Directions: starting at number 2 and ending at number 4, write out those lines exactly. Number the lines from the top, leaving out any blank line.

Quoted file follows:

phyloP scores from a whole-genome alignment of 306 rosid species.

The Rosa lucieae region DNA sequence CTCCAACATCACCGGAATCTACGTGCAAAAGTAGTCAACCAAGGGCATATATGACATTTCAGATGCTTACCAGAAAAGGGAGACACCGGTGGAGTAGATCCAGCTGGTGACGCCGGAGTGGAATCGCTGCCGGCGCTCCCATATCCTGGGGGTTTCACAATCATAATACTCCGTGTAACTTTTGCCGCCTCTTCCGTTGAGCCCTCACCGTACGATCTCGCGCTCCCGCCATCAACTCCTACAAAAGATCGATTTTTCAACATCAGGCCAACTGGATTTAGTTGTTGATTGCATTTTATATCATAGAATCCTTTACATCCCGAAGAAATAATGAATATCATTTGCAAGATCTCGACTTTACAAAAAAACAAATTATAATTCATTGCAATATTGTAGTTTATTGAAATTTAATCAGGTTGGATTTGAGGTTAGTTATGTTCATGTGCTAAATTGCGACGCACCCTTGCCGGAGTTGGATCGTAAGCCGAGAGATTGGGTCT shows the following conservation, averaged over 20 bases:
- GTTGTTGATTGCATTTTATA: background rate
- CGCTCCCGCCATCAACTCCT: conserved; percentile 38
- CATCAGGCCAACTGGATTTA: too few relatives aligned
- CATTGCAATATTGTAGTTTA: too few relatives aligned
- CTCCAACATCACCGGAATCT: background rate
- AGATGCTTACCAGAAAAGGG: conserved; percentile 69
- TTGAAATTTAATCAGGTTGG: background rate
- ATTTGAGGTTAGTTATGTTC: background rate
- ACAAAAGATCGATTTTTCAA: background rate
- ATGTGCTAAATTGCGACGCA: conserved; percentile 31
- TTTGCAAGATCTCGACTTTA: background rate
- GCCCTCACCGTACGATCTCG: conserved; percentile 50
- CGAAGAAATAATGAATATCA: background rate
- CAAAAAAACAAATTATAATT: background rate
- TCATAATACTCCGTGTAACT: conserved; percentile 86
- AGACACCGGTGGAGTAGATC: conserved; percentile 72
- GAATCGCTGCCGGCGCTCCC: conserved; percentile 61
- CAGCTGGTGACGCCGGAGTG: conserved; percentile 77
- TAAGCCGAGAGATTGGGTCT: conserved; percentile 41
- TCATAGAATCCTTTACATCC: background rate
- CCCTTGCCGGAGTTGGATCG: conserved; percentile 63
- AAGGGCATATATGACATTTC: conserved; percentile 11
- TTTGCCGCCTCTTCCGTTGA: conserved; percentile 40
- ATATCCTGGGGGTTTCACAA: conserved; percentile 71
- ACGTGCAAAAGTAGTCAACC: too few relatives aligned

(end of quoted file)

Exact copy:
The Rosa lucieae region DNA sequence CTCCAACATCACCGGAATCTACGTGCAAAAGTAGTCAACCAAGGGCATATATGACATTTCAGATGCTTACCAGAAAAGGGAGACACCGGTGGAGTAGATCCAGCTGGTGACGCCGGAGTGGAATCGCTGCCGGCGCTCCCATATCCTGGGGGTTTCACAATCATAATACTCCGTGTAACTTTTGCCGCCTCTTCCGTTGAGCCCTCACCGTACGATCTCGCGCTCCCGCCATCAACTCCTACAAAAGATCGATTTTTCAACATCAGGCCAACTGGATTTAGTTGTTGATTGCATTTTATATCATAGAATCCTTTACATCCCGAAGAAATAATGAATATCATTTGCAAGATCTCGACTTTACAAAAAAACAAATTATAATTCATTGCAATATTGTAGTTTATTGAAATTTAATCAGGTTGGATTTGAGGTTAGTTATGTTCATGTGCTAAATTGCGACGCACCCTTGCCGGAGTTGGATCGTAAGCCGAGAGATTGGGTCT shows the following conservation, averaged over 20 bases:
- GTTGTTGATTGCATTTTATA: background rate
- CGCTCCCGCCATCAACTCCT: conserved; percentile 38